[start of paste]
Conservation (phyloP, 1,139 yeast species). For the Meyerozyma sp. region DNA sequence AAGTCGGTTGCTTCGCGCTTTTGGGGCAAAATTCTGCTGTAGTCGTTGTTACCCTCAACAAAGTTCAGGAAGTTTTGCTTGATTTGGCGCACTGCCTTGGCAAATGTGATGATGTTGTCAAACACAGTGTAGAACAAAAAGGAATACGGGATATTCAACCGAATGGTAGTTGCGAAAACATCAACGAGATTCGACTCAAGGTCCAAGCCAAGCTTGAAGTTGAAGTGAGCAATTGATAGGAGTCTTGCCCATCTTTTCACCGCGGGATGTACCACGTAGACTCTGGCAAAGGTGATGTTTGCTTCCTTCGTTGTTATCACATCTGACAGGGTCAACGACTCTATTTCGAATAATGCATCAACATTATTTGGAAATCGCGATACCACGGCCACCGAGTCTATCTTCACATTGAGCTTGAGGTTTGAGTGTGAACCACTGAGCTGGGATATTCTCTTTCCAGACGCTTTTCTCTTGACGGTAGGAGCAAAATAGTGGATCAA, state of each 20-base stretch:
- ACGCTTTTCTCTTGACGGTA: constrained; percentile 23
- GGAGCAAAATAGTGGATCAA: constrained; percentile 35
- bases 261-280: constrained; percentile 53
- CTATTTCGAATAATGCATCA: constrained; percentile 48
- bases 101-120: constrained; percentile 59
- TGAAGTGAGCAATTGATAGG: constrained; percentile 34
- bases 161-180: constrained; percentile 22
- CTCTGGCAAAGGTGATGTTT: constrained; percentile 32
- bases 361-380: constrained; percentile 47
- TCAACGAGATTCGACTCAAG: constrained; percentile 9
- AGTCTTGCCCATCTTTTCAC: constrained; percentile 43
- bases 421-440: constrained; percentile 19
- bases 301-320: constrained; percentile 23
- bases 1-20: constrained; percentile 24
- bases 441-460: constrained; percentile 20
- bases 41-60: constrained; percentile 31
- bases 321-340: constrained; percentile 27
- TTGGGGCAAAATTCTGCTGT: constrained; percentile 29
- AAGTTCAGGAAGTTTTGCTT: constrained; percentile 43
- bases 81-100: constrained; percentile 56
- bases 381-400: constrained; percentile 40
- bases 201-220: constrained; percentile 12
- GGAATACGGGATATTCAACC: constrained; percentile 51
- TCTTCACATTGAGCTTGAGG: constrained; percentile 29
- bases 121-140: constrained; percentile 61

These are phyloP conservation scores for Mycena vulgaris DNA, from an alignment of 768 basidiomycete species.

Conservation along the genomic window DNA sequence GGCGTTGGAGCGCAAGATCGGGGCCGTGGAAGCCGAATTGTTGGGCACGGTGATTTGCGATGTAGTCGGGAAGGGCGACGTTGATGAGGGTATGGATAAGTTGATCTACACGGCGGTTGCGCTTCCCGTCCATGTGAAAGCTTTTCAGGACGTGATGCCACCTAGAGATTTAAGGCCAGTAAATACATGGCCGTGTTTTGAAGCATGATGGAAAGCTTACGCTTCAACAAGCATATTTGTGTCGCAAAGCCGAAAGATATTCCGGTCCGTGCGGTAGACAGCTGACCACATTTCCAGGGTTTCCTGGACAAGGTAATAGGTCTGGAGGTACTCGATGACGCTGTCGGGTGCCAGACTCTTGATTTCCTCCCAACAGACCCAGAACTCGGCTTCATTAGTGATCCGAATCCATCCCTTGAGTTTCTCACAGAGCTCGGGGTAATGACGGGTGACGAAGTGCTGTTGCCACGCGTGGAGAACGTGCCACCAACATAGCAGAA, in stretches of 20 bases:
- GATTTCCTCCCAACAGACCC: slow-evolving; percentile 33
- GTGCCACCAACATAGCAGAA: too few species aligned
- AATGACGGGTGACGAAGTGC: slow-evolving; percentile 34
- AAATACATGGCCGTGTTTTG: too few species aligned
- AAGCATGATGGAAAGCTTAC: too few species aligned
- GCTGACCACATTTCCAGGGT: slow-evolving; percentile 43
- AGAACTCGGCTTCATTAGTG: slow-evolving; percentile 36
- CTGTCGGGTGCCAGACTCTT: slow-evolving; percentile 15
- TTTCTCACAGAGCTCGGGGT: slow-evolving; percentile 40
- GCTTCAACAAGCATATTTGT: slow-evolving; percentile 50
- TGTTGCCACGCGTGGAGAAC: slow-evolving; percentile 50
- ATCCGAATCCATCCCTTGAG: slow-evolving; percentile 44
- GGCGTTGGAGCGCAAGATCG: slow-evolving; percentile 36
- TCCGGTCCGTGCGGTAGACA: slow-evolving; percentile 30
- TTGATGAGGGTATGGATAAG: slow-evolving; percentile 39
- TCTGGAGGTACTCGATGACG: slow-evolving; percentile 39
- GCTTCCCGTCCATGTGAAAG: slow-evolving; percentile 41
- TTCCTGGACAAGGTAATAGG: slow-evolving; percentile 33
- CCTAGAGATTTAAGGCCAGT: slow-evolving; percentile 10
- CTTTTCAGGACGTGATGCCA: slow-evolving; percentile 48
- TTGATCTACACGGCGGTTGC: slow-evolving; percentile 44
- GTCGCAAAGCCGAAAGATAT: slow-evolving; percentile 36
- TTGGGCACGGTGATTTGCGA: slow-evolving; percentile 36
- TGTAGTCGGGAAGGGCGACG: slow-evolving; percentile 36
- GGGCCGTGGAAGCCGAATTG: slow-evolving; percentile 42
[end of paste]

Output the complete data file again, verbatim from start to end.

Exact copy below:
Conservation (phyloP, 1,139 yeast species). For the Meyerozyma sp. region DNA sequence AAGTCGGTTGCTTCGCGCTTTTGGGGCAAAATTCTGCTGTAGTCGTTGTTACCCTCAACAAAGTTCAGGAAGTTTTGCTTGATTTGGCGCACTGCCTTGGCAAATGTGATGATGTTGTCAAACACAGTGTAGAACAAAAAGGAATACGGGATATTCAACCGAATGGTAGTTGCGAAAACATCAACGAGATTCGACTCAAGGTCCAAGCCAAGCTTGAAGTTGAAGTGAGCAATTGATAGGAGTCTTGCCCATCTTTTCACCGCGGGATGTACCACGTAGACTCTGGCAAAGGTGATGTTTGCTTCCTTCGTTGTTATCACATCTGACAGGGTCAACGACTCTATTTCGAATAATGCATCAACATTATTTGGAAATCGCGATACCACGGCCACCGAGTCTATCTTCACATTGAGCTTGAGGTTTGAGTGTGAACCACTGAGCTGGGATATTCTCTTTCCAGACGCTTTTCTCTTGACGGTAGGAGCAAAATAGTGGATCAA, state of each 20-base stretch:
- ACGCTTTTCTCTTGACGGTA: constrained; percentile 23
- GGAGCAAAATAGTGGATCAA: constrained; percentile 35
- bases 261-280: constrained; percentile 53
- CTATTTCGAATAATGCATCA: constrained; percentile 48
- bases 101-120: constrained; percentile 59
- TGAAGTGAGCAATTGATAGG: constrained; percentile 34
- bases 161-180: constrained; percentile 22
- CTCTGGCAAAGGTGATGTTT: constrained; percentile 32
- bases 361-380: constrained; percentile 47
- TCAACGAGATTCGACTCAAG: constrained; percentile 9
- AGTCTTGCCCATCTTTTCAC: constrained; percentile 43
- bases 421-440: constrained; percentile 19
- bases 301-320: constrained; percentile 23
- bases 1-20: constrained; percentile 24
- bases 441-460: constrained; percentile 20
- bases 41-60: constrained; percentile 31
- bases 321-340: constrained; percentile 27
- TTGGGGCAAAATTCTGCTGT: constrained; percentile 29
- AAGTTCAGGAAGTTTTGCTT: constrained; percentile 43
- bases 81-100: constrained; percentile 56
- bases 381-400: constrained; percentile 40
- bases 201-220: constrained; percentile 12
- GGAATACGGGATATTCAACC: constrained; percentile 51
- TCTTCACATTGAGCTTGAGG: constrained; percentile 29
- bases 121-140: constrained; percentile 61

These are phyloP conservation scores for Mycena vulgaris DNA, from an alignment of 768 basidiomycete species.

Conservation along the genomic window DNA sequence GGCGTTGGAGCGCAAGATCGGGGCCGTGGAAGCCGAATTGTTGGGCACGGTGATTTGCGATGTAGTCGGGAAGGGCGACGTTGATGAGGGTATGGATAAGTTGATCTACACGGCGGTTGCGCTTCCCGTCCATGTGAAAGCTTTTCAGGACGTGATGCCACCTAGAGATTTAAGGCCAGTAAATACATGGCCGTGTTTTGAAGCATGATGGAAAGCTTACGCTTCAACAAGCATATTTGTGTCGCAAAGCCGAAAGATATTCCGGTCCGTGCGGTAGACAGCTGACCACATTTCCAGGGTTTCCTGGACAAGGTAATAGGTCTGGAGGTACTCGATGACGCTGTCGGGTGCCAGACTCTTGATTTCCTCCCAACAGACCCAGAACTCGGCTTCATTAGTGATCCGAATCCATCCCTTGAGTTTCTCACAGAGCTCGGGGTAATGACGGGTGACGAAGTGCTGTTGCCACGCGTGGAGAACGTGCCACCAACATAGCAGAA, in stretches of 20 bases:
- GATTTCCTCCCAACAGACCC: slow-evolving; percentile 33
- GTGCCACCAACATAGCAGAA: too few species aligned
- AATGACGGGTGACGAAGTGC: slow-evolving; percentile 34
- AAATACATGGCCGTGTTTTG: too few species aligned
- AAGCATGATGGAAAGCTTAC: too few species aligned
- GCTGACCACATTTCCAGGGT: slow-evolving; percentile 43
- AGAACTCGGCTTCATTAGTG: slow-evolving; percentile 36
- CTGTCGGGTGCCAGACTCTT: slow-evolving; percentile 15
- TTTCTCACAGAGCTCGGGGT: slow-evolving; percentile 40
- GCTTCAACAAGCATATTTGT: slow-evolving; percentile 50
- TGTTGCCACGCGTGGAGAAC: slow-evolving; percentile 50
- ATCCGAATCCATCCCTTGAG: slow-evolving; percentile 44
- GGCGTTGGAGCGCAAGATCG: slow-evolving; percentile 36
- TCCGGTCCGTGCGGTAGACA: slow-evolving; percentile 30
- TTGATGAGGGTATGGATAAG: slow-evolving; percentile 39
- TCTGGAGGTACTCGATGACG: slow-evolving; percentile 39
- GCTTCCCGTCCATGTGAAAG: slow-evolving; percentile 41
- TTCCTGGACAAGGTAATAGG: slow-evolving; percentile 33
- CCTAGAGATTTAAGGCCAGT: slow-evolving; percentile 10
- CTTTTCAGGACGTGATGCCA: slow-evolving; percentile 48
- TTGATCTACACGGCGGTTGC: slow-evolving; percentile 44
- GTCGCAAAGCCGAAAGATAT: slow-evolving; percentile 36
- TTGGGCACGGTGATTTGCGA: slow-evolving; percentile 36
- TGTAGTCGGGAAGGGCGACG: slow-evolving; percentile 36
- GGGCCGTGGAAGCCGAATTG: slow-evolving; percentile 42